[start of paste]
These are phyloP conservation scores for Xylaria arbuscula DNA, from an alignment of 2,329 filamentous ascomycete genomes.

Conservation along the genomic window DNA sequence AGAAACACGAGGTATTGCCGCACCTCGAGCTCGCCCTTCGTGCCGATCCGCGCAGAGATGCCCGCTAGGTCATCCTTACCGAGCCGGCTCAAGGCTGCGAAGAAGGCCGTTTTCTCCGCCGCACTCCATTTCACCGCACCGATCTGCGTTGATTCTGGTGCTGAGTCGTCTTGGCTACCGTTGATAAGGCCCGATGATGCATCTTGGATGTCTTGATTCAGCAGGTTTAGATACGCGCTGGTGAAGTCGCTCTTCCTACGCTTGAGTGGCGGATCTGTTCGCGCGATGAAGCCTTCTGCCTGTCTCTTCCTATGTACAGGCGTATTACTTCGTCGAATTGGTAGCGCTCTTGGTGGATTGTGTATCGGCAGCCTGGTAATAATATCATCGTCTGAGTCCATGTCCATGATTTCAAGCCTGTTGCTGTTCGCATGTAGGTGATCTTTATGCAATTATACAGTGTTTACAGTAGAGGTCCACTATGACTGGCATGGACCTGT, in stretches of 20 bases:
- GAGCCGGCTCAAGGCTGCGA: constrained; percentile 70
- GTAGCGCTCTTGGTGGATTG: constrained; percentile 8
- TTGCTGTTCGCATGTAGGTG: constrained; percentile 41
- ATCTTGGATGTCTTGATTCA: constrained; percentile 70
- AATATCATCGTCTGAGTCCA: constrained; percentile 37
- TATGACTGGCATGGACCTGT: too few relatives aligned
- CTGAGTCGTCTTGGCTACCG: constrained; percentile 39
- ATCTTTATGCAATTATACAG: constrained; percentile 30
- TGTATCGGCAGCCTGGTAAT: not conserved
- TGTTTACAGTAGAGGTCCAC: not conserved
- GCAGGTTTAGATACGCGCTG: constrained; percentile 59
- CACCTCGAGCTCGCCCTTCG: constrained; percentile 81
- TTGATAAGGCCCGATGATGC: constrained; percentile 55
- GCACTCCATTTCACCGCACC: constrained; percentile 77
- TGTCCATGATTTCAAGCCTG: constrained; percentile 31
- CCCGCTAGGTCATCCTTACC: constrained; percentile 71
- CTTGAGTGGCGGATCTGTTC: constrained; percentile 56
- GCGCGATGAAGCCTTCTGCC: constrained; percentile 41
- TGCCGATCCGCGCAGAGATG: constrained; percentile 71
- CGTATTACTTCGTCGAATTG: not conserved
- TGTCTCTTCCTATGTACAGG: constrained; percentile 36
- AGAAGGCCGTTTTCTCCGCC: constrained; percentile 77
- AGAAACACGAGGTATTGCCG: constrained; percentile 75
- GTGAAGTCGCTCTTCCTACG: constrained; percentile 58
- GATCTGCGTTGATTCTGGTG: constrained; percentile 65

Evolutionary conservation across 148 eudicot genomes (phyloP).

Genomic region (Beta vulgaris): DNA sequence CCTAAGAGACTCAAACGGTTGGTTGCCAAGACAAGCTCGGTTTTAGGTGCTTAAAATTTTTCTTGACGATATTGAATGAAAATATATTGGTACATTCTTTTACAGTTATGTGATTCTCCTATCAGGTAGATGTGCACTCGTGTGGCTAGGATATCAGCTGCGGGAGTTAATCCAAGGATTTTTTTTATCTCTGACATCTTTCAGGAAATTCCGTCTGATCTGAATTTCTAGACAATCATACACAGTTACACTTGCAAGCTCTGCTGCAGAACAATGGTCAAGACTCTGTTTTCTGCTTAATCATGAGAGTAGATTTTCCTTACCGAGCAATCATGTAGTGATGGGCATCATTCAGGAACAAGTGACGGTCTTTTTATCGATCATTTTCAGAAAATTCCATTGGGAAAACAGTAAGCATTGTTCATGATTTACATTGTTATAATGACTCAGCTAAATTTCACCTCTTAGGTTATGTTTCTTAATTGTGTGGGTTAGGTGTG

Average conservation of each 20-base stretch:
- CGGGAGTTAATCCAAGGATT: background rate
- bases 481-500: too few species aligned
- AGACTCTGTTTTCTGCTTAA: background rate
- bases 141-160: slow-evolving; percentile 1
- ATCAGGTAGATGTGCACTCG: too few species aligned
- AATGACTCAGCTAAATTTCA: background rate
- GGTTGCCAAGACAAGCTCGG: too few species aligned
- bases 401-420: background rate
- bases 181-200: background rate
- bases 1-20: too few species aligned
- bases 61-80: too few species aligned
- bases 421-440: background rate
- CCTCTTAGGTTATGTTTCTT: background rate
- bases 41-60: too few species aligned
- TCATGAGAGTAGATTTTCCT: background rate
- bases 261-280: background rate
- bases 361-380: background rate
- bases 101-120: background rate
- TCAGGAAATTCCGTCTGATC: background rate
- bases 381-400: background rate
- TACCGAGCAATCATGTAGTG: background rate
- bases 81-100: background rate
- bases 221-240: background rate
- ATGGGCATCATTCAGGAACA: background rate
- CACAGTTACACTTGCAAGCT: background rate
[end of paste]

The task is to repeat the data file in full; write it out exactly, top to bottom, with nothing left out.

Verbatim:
These are phyloP conservation scores for Xylaria arbuscula DNA, from an alignment of 2,329 filamentous ascomycete genomes.

Conservation along the genomic window DNA sequence AGAAACACGAGGTATTGCCGCACCTCGAGCTCGCCCTTCGTGCCGATCCGCGCAGAGATGCCCGCTAGGTCATCCTTACCGAGCCGGCTCAAGGCTGCGAAGAAGGCCGTTTTCTCCGCCGCACTCCATTTCACCGCACCGATCTGCGTTGATTCTGGTGCTGAGTCGTCTTGGCTACCGTTGATAAGGCCCGATGATGCATCTTGGATGTCTTGATTCAGCAGGTTTAGATACGCGCTGGTGAAGTCGCTCTTCCTACGCTTGAGTGGCGGATCTGTTCGCGCGATGAAGCCTTCTGCCTGTCTCTTCCTATGTACAGGCGTATTACTTCGTCGAATTGGTAGCGCTCTTGGTGGATTGTGTATCGGCAGCCTGGTAATAATATCATCGTCTGAGTCCATGTCCATGATTTCAAGCCTGTTGCTGTTCGCATGTAGGTGATCTTTATGCAATTATACAGTGTTTACAGTAGAGGTCCACTATGACTGGCATGGACCTGT, in stretches of 20 bases:
- GAGCCGGCTCAAGGCTGCGA: constrained; percentile 70
- GTAGCGCTCTTGGTGGATTG: constrained; percentile 8
- TTGCTGTTCGCATGTAGGTG: constrained; percentile 41
- ATCTTGGATGTCTTGATTCA: constrained; percentile 70
- AATATCATCGTCTGAGTCCA: constrained; percentile 37
- TATGACTGGCATGGACCTGT: too few relatives aligned
- CTGAGTCGTCTTGGCTACCG: constrained; percentile 39
- ATCTTTATGCAATTATACAG: constrained; percentile 30
- TGTATCGGCAGCCTGGTAAT: not conserved
- TGTTTACAGTAGAGGTCCAC: not conserved
- GCAGGTTTAGATACGCGCTG: constrained; percentile 59
- CACCTCGAGCTCGCCCTTCG: constrained; percentile 81
- TTGATAAGGCCCGATGATGC: constrained; percentile 55
- GCACTCCATTTCACCGCACC: constrained; percentile 77
- TGTCCATGATTTCAAGCCTG: constrained; percentile 31
- CCCGCTAGGTCATCCTTACC: constrained; percentile 71
- CTTGAGTGGCGGATCTGTTC: constrained; percentile 56
- GCGCGATGAAGCCTTCTGCC: constrained; percentile 41
- TGCCGATCCGCGCAGAGATG: constrained; percentile 71
- CGTATTACTTCGTCGAATTG: not conserved
- TGTCTCTTCCTATGTACAGG: constrained; percentile 36
- AGAAGGCCGTTTTCTCCGCC: constrained; percentile 77
- AGAAACACGAGGTATTGCCG: constrained; percentile 75
- GTGAAGTCGCTCTTCCTACG: constrained; percentile 58
- GATCTGCGTTGATTCTGGTG: constrained; percentile 65

Evolutionary conservation across 148 eudicot genomes (phyloP).

Genomic region (Beta vulgaris): DNA sequence CCTAAGAGACTCAAACGGTTGGTTGCCAAGACAAGCTCGGTTTTAGGTGCTTAAAATTTTTCTTGACGATATTGAATGAAAATATATTGGTACATTCTTTTACAGTTATGTGATTCTCCTATCAGGTAGATGTGCACTCGTGTGGCTAGGATATCAGCTGCGGGAGTTAATCCAAGGATTTTTTTTATCTCTGACATCTTTCAGGAAATTCCGTCTGATCTGAATTTCTAGACAATCATACACAGTTACACTTGCAAGCTCTGCTGCAGAACAATGGTCAAGACTCTGTTTTCTGCTTAATCATGAGAGTAGATTTTCCTTACCGAGCAATCATGTAGTGATGGGCATCATTCAGGAACAAGTGACGGTCTTTTTATCGATCATTTTCAGAAAATTCCATTGGGAAAACAGTAAGCATTGTTCATGATTTACATTGTTATAATGACTCAGCTAAATTTCACCTCTTAGGTTATGTTTCTTAATTGTGTGGGTTAGGTGTG

Average conservation of each 20-base stretch:
- CGGGAGTTAATCCAAGGATT: background rate
- bases 481-500: too few species aligned
- AGACTCTGTTTTCTGCTTAA: background rate
- bases 141-160: slow-evolving; percentile 1
- ATCAGGTAGATGTGCACTCG: too few species aligned
- AATGACTCAGCTAAATTTCA: background rate
- GGTTGCCAAGACAAGCTCGG: too few species aligned
- bases 401-420: background rate
- bases 181-200: background rate
- bases 1-20: too few species aligned
- bases 61-80: too few species aligned
- bases 421-440: background rate
- CCTCTTAGGTTATGTTTCTT: background rate
- bases 41-60: too few species aligned
- TCATGAGAGTAGATTTTCCT: background rate
- bases 261-280: background rate
- bases 361-380: background rate
- bases 101-120: background rate
- TCAGGAAATTCCGTCTGATC: background rate
- bases 381-400: background rate
- TACCGAGCAATCATGTAGTG: background rate
- bases 81-100: background rate
- bases 221-240: background rate
- ATGGGCATCATTCAGGAACA: background rate
- CACAGTTACACTTGCAAGCT: background rate